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m j said:
biggest MIG welder you can afford, which means save up and buy the biggest that will run on house power
What is "house power" in Canada? 65-70 volts? :goodfinge
I've got 220 in my garage do you?
 

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where do you think your power comes from?

I wired a 50 amp breaker with 6 gauge for my Miller 251

so what do you have when the grid is up?
 

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jer.
get a grinder first. works great on all those ford rivets.
i have a makita that i paid 50 bucks for at hoe depot about 5 years ago. havent been able to kill it yet.
2nd a good 1/2 drill. get a high amp one. and one i with a warrenty. i burned mine up mixing tile grout, took it back and they gave me a new one.
a drill press is always nice.
and if your gonna do any steel work, a chop saw, or band saw is nice. i think thats next on my list if i get this mig from a buddy on mine.:thumbup
if i do, you'll have to come over and we'll practice making a new rear bumper for your truck.
 

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m j said:
where do you think your power comes from?

I wired a 50 amp breaker with 6 gauge for my Miller 251

so what do you have when the grid is up?
My power comes from my home town Lansing Michigan. I was just pick'n on ya Canuck. :beer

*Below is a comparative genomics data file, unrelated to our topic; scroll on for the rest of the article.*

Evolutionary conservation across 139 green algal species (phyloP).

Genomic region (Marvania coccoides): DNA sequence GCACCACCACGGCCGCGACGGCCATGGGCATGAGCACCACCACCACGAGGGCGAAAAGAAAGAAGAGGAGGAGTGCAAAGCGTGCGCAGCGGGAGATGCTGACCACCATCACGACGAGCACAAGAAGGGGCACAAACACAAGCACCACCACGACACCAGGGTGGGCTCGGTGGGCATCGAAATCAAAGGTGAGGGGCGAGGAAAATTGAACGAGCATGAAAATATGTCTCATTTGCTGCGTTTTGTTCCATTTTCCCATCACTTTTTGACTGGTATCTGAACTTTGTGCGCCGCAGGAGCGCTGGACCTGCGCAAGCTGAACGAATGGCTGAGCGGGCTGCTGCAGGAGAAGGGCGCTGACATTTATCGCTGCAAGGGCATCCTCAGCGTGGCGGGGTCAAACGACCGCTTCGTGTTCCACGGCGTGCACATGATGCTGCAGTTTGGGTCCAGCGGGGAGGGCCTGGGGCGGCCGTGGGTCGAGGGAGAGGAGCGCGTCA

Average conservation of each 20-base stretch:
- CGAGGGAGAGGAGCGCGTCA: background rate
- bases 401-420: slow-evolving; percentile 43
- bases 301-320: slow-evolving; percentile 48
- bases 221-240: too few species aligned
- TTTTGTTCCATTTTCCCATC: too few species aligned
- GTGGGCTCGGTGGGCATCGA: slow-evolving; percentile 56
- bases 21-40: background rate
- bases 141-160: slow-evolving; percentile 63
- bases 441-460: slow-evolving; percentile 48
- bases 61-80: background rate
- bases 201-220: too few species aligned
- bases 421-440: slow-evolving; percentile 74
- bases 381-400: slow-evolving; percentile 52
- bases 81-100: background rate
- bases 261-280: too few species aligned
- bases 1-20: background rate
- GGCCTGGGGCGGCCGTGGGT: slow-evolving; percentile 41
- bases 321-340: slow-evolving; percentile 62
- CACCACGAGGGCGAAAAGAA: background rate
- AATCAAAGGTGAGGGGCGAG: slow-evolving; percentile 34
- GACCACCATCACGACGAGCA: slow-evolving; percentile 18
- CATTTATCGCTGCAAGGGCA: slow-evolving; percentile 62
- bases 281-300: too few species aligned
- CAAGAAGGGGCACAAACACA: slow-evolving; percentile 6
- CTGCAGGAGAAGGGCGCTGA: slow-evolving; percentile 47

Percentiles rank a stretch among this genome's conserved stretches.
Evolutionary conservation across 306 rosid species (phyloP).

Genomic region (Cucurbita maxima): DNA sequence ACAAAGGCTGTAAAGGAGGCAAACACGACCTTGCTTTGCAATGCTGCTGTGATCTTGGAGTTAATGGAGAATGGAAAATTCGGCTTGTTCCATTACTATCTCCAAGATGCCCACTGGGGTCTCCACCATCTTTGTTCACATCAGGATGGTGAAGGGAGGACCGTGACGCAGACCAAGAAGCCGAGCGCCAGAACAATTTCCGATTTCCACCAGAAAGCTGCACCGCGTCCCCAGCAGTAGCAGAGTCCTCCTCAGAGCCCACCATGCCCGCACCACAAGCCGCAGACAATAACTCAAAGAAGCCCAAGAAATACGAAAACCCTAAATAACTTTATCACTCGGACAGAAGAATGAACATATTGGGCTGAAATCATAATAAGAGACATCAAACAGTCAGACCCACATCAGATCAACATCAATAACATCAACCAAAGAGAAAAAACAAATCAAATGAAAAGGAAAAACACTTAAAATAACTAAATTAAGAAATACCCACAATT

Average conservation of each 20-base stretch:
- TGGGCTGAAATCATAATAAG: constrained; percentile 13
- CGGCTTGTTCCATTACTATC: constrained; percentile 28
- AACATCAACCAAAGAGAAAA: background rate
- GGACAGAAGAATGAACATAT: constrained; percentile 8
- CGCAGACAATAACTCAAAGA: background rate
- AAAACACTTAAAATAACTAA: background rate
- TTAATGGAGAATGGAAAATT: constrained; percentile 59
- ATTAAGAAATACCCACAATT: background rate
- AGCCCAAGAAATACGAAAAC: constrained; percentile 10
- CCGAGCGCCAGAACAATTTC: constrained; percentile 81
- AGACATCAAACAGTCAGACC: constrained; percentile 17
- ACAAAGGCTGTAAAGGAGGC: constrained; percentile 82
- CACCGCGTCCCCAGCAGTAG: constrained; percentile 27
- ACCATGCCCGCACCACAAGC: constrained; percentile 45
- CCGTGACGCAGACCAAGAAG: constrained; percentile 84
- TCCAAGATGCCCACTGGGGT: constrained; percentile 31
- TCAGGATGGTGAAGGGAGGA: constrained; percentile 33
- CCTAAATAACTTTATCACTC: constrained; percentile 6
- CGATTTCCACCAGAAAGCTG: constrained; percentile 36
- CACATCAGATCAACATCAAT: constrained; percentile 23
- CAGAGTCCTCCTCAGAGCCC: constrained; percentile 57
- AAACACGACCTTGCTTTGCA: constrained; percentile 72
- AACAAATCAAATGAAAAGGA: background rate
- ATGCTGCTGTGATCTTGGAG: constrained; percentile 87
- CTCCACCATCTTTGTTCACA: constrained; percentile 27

I have a big 100amp 220 panel in the garage, don't power anything larger than a bench grinder though :toothless
Someday I might actually "need" the 220 :shrug

When the grid is F'ed up I use my 1000watt generator :thumbup
 

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My list in order of importance since you say you already have a good basic set of hand tools.

- 3/8" high speed drill and bits
- bench grinder with wire wheel
- 4.5" grinder
- large mouth vise (or as our site likes to call it "a Damager")
- tap and die set (the ut-o fixer)
- Drill Doctor
- air compressor (the bigger the better)
- 1/2" impact wrench (IR or better don't bother dickin' with a cheepy)
- 1/2" high torgue low speed drill and bits and hole saws
- 20 ton press
- 14" chop saw
- 220 MIG welder
- a big a$$ heavy steel table
- 3/8" 90 degree angle air drill
- saw-zal
- torch with cutting, drag and heating tips
- air die grinder
- 3/8" air rachet
- tube bender
- 14" sanding wheel
- plasma cutter
-lethe with a 1.5" pass throu...
- mill...
- pnumatic punch...

...sorry started going crazy tword the end.

But the best tool of all is still a B.A.H. on a short handle.